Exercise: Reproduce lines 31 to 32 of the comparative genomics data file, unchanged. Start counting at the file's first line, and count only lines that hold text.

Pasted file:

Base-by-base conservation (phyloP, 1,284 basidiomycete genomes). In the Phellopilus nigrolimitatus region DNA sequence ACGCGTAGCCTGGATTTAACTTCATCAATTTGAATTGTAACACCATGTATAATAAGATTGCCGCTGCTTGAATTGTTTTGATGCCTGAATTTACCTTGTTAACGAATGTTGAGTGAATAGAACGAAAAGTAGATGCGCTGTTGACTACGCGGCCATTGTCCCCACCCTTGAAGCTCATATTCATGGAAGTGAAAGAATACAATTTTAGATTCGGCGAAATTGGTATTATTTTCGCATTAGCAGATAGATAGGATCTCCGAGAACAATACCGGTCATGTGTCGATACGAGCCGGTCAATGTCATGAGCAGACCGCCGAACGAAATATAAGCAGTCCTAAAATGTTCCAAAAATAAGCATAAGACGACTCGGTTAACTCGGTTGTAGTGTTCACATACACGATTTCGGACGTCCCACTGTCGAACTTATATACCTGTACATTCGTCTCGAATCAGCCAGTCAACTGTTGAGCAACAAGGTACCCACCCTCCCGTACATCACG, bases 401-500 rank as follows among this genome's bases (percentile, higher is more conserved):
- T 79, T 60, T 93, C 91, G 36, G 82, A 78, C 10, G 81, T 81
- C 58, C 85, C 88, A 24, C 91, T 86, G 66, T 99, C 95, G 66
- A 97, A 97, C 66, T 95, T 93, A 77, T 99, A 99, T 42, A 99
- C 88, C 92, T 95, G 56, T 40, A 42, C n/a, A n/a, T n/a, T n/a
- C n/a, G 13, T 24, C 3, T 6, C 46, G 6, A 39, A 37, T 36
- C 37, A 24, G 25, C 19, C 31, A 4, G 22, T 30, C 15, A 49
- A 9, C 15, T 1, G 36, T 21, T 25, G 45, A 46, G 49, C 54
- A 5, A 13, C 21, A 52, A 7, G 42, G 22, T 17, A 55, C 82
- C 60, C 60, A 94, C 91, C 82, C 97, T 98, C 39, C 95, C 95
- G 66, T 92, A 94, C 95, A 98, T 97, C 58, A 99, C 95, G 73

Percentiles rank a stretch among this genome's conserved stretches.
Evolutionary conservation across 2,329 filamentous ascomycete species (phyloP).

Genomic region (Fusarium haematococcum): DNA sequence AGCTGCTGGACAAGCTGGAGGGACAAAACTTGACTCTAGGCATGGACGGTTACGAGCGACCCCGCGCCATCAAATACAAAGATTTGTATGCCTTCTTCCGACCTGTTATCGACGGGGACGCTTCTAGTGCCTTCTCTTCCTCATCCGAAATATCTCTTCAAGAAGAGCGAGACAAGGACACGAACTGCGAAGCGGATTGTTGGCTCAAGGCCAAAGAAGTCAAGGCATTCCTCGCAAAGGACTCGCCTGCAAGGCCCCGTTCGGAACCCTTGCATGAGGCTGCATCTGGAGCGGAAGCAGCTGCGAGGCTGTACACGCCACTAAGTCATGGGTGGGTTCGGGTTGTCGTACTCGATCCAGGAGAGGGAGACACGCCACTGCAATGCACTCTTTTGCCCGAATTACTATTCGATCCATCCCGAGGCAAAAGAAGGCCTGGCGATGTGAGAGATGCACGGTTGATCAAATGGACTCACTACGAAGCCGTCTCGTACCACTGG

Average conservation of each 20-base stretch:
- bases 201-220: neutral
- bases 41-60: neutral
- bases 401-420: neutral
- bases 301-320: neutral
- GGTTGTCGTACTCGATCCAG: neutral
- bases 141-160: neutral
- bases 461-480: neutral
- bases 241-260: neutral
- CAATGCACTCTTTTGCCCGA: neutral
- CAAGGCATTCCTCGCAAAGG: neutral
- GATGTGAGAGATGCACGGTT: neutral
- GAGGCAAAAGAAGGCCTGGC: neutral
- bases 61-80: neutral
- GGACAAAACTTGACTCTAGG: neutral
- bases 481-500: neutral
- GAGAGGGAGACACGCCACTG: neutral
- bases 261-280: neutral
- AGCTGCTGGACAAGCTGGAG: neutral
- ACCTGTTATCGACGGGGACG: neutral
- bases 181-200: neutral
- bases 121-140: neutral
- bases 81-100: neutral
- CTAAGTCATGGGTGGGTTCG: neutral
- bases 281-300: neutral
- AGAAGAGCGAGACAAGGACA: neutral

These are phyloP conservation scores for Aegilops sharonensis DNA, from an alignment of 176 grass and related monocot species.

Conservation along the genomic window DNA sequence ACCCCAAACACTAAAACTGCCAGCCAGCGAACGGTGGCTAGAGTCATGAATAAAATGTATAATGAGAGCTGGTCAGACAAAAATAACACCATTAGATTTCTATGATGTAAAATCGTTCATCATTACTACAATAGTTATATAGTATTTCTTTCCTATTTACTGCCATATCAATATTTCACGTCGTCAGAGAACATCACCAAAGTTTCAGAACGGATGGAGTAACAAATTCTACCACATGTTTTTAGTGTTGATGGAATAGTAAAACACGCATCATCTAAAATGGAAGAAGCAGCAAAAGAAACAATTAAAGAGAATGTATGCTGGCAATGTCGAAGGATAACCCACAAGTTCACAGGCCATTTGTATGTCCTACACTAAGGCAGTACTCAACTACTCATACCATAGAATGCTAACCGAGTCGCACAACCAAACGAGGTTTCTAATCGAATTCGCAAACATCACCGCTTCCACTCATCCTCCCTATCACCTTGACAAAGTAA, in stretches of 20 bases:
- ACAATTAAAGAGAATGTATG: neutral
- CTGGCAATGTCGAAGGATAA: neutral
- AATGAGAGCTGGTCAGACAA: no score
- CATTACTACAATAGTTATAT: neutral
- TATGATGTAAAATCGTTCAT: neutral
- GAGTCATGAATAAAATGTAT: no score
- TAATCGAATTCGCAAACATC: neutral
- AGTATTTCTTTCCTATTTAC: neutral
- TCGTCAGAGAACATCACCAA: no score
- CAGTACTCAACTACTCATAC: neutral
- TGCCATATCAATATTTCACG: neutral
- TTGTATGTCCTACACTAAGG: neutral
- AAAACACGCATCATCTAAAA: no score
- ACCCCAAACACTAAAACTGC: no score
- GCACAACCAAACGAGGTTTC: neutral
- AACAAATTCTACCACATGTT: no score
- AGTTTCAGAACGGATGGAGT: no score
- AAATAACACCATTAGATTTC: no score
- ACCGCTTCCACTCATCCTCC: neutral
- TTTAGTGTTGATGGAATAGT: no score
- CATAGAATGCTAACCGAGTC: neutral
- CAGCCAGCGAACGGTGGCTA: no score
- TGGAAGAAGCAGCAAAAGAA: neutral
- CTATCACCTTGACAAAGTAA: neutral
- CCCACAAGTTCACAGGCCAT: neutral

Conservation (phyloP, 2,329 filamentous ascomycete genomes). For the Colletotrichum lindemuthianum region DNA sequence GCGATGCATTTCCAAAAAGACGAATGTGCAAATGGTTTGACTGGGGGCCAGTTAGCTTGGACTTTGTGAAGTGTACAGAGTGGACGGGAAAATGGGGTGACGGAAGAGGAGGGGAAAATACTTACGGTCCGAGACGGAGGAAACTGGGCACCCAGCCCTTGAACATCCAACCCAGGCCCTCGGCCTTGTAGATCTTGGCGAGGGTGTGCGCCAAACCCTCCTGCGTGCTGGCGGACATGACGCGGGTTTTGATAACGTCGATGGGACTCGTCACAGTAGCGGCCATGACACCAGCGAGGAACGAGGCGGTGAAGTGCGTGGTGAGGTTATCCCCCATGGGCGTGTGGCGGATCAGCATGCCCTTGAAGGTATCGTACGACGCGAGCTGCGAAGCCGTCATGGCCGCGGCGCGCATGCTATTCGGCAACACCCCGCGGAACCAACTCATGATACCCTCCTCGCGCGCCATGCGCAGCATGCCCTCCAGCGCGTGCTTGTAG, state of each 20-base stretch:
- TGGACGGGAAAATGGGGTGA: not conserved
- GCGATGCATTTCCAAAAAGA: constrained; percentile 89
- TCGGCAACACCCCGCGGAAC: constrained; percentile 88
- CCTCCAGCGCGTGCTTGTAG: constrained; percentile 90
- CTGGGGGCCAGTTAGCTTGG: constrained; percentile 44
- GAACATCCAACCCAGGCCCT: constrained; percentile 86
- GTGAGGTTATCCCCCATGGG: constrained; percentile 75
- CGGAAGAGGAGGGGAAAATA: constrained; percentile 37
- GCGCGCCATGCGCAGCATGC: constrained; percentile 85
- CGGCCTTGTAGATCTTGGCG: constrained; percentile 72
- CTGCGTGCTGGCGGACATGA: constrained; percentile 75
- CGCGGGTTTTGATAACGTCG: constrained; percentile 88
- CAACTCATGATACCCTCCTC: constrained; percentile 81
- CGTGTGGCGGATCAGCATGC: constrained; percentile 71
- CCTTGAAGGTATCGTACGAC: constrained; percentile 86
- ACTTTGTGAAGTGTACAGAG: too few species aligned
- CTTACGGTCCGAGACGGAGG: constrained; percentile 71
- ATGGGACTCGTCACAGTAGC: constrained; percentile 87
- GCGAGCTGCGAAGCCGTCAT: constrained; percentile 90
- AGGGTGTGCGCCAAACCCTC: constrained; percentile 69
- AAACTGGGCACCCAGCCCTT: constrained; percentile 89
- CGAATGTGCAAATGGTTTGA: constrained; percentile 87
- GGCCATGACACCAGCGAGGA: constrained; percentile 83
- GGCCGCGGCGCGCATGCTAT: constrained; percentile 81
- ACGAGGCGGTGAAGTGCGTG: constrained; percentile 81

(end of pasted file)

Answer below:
- GAGAGGGAGACACGCCACTG: neutral
- bases 261-280: neutral